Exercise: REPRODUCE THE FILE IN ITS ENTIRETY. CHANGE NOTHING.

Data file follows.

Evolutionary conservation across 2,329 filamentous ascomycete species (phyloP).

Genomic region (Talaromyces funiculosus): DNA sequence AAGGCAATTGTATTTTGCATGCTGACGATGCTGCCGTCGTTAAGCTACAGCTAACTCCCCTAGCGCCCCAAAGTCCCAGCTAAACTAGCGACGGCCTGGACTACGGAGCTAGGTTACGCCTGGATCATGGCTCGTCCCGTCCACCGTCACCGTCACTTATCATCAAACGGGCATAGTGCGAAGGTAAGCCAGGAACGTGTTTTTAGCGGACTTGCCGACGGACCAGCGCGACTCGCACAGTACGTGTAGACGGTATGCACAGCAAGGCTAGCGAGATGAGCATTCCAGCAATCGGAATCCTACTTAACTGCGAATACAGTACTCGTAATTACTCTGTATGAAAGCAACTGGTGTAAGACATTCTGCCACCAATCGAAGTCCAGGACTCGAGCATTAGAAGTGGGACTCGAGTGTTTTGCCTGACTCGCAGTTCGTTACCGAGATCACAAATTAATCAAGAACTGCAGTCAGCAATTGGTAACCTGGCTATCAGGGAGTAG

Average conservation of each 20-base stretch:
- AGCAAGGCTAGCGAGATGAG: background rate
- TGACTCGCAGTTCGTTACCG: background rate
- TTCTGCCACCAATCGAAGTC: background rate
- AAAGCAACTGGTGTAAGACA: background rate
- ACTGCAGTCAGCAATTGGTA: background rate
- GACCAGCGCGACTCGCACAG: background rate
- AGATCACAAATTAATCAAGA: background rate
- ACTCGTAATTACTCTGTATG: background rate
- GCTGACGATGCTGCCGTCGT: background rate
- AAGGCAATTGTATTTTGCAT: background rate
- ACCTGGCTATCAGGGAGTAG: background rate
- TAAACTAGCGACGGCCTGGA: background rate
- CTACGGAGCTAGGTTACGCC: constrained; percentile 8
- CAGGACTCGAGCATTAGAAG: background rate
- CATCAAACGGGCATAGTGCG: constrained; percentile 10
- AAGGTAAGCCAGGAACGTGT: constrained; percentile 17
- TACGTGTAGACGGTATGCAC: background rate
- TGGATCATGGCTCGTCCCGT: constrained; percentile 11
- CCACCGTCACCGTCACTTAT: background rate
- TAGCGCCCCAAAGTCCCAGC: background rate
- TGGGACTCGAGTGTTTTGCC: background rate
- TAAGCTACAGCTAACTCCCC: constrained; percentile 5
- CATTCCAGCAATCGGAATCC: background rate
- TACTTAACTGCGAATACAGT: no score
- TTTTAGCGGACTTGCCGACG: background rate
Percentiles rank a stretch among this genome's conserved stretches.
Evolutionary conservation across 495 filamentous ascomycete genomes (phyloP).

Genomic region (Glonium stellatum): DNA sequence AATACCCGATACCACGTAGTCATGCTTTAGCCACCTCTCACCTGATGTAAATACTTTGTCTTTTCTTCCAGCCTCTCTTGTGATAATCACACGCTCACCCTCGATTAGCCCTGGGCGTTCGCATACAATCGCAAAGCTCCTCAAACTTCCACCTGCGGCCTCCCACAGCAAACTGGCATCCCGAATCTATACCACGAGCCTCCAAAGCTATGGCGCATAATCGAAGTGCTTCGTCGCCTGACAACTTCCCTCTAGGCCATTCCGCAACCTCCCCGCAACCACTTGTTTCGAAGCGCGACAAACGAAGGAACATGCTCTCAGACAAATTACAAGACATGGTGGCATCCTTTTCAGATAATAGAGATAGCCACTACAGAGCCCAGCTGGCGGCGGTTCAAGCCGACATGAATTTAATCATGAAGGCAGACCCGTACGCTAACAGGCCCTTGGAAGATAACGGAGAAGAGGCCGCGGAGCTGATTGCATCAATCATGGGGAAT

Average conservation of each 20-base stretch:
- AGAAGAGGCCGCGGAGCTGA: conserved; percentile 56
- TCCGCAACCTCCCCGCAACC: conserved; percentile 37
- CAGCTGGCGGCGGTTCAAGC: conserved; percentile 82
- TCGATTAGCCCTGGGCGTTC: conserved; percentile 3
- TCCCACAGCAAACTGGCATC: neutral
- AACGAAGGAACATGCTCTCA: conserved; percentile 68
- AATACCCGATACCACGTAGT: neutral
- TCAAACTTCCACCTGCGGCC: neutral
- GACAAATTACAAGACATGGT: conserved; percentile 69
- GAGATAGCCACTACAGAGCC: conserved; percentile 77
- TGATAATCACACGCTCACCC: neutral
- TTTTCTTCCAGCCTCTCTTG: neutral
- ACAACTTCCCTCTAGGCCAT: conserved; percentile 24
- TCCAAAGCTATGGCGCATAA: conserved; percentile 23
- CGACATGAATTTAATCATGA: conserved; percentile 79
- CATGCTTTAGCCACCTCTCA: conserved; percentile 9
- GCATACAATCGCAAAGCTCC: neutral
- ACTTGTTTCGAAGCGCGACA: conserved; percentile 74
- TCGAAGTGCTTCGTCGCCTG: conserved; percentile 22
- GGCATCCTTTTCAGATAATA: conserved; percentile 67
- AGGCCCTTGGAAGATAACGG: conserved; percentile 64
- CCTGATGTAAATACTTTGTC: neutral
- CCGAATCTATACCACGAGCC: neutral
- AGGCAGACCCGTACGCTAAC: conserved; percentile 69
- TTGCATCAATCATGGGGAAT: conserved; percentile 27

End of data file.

Evolutionary conservation across 2,329 filamentous ascomycete species (phyloP).

Genomic region (Talaromyces funiculosus): DNA sequence AAGGCAATTGTATTTTGCATGCTGACGATGCTGCCGTCGTTAAGCTACAGCTAACTCCCCTAGCGCCCCAAAGTCCCAGCTAAACTAGCGACGGCCTGGACTACGGAGCTAGGTTACGCCTGGATCATGGCTCGTCCCGTCCACCGTCACCGTCACTTATCATCAAACGGGCATAGTGCGAAGGTAAGCCAGGAACGTGTTTTTAGCGGACTTGCCGACGGACCAGCGCGACTCGCACAGTACGTGTAGACGGTATGCACAGCAAGGCTAGCGAGATGAGCATTCCAGCAATCGGAATCCTACTTAACTGCGAATACAGTACTCGTAATTACTCTGTATGAAAGCAACTGGTGTAAGACATTCTGCCACCAATCGAAGTCCAGGACTCGAGCATTAGAAGTGGGACTCGAGTGTTTTGCCTGACTCGCAGTTCGTTACCGAGATCACAAATTAATCAAGAACTGCAGTCAGCAATTGGTAACCTGGCTATCAGGGAGTAG

Average conservation of each 20-base stretch:
- AGCAAGGCTAGCGAGATGAG: background rate
- TGACTCGCAGTTCGTTACCG: background rate
- TTCTGCCACCAATCGAAGTC: background rate
- AAAGCAACTGGTGTAAGACA: background rate
- ACTGCAGTCAGCAATTGGTA: background rate
- GACCAGCGCGACTCGCACAG: background rate
- AGATCACAAATTAATCAAGA: background rate
- ACTCGTAATTACTCTGTATG: background rate
- GCTGACGATGCTGCCGTCGT: background rate
- AAGGCAATTGTATTTTGCAT: background rate
- ACCTGGCTATCAGGGAGTAG: background rate
- TAAACTAGCGACGGCCTGGA: background rate
- CTACGGAGCTAGGTTACGCC: constrained; percentile 8
- CAGGACTCGAGCATTAGAAG: background rate
- CATCAAACGGGCATAGTGCG: constrained; percentile 10
- AAGGTAAGCCAGGAACGTGT: constrained; percentile 17
- TACGTGTAGACGGTATGCAC: background rate
- TGGATCATGGCTCGTCCCGT: constrained; percentile 11
- CCACCGTCACCGTCACTTAT: background rate
- TAGCGCCCCAAAGTCCCAGC: background rate
- TGGGACTCGAGTGTTTTGCC: background rate
- TAAGCTACAGCTAACTCCCC: constrained; percentile 5
- CATTCCAGCAATCGGAATCC: background rate
- TACTTAACTGCGAATACAGT: no score
- TTTTAGCGGACTTGCCGACG: background rate
Percentiles rank a stretch among this genome's conserved stretches.
Evolutionary conservation across 495 filamentous ascomycete genomes (phyloP).

Genomic region (Glonium stellatum): DNA sequence AATACCCGATACCACGTAGTCATGCTTTAGCCACCTCTCACCTGATGTAAATACTTTGTCTTTTCTTCCAGCCTCTCTTGTGATAATCACACGCTCACCCTCGATTAGCCCTGGGCGTTCGCATACAATCGCAAAGCTCCTCAAACTTCCACCTGCGGCCTCCCACAGCAAACTGGCATCCCGAATCTATACCACGAGCCTCCAAAGCTATGGCGCATAATCGAAGTGCTTCGTCGCCTGACAACTTCCCTCTAGGCCATTCCGCAACCTCCCCGCAACCACTTGTTTCGAAGCGCGACAAACGAAGGAACATGCTCTCAGACAAATTACAAGACATGGTGGCATCCTTTTCAGATAATAGAGATAGCCACTACAGAGCCCAGCTGGCGGCGGTTCAAGCCGACATGAATTTAATCATGAAGGCAGACCCGTACGCTAACAGGCCCTTGGAAGATAACGGAGAAGAGGCCGCGGAGCTGATTGCATCAATCATGGGGAAT

Average conservation of each 20-base stretch:
- AGAAGAGGCCGCGGAGCTGA: conserved; percentile 56
- TCCGCAACCTCCCCGCAACC: conserved; percentile 37
- CAGCTGGCGGCGGTTCAAGC: conserved; percentile 82
- TCGATTAGCCCTGGGCGTTC: conserved; percentile 3
- TCCCACAGCAAACTGGCATC: neutral
- AACGAAGGAACATGCTCTCA: conserved; percentile 68
- AATACCCGATACCACGTAGT: neutral
- TCAAACTTCCACCTGCGGCC: neutral
- GACAAATTACAAGACATGGT: conserved; percentile 69
- GAGATAGCCACTACAGAGCC: conserved; percentile 77
- TGATAATCACACGCTCACCC: neutral
- TTTTCTTCCAGCCTCTCTTG: neutral
- ACAACTTCCCTCTAGGCCAT: conserved; percentile 24
- TCCAAAGCTATGGCGCATAA: conserved; percentile 23
- CGACATGAATTTAATCATGA: conserved; percentile 79
- CATGCTTTAGCCACCTCTCA: conserved; percentile 9
- GCATACAATCGCAAAGCTCC: neutral
- ACTTGTTTCGAAGCGCGACA: conserved; percentile 74
- TCGAAGTGCTTCGTCGCCTG: conserved; percentile 22
- GGCATCCTTTTCAGATAATA: conserved; percentile 67
- AGGCCCTTGGAAGATAACGG: conserved; percentile 64
- CCTGATGTAAATACTTTGTC: neutral
- CCGAATCTATACCACGAGCC: neutral
- AGGCAGACCCGTACGCTAAC: conserved; percentile 69
- TTGCATCAATCATGGGGAAT: conserved; percentile 27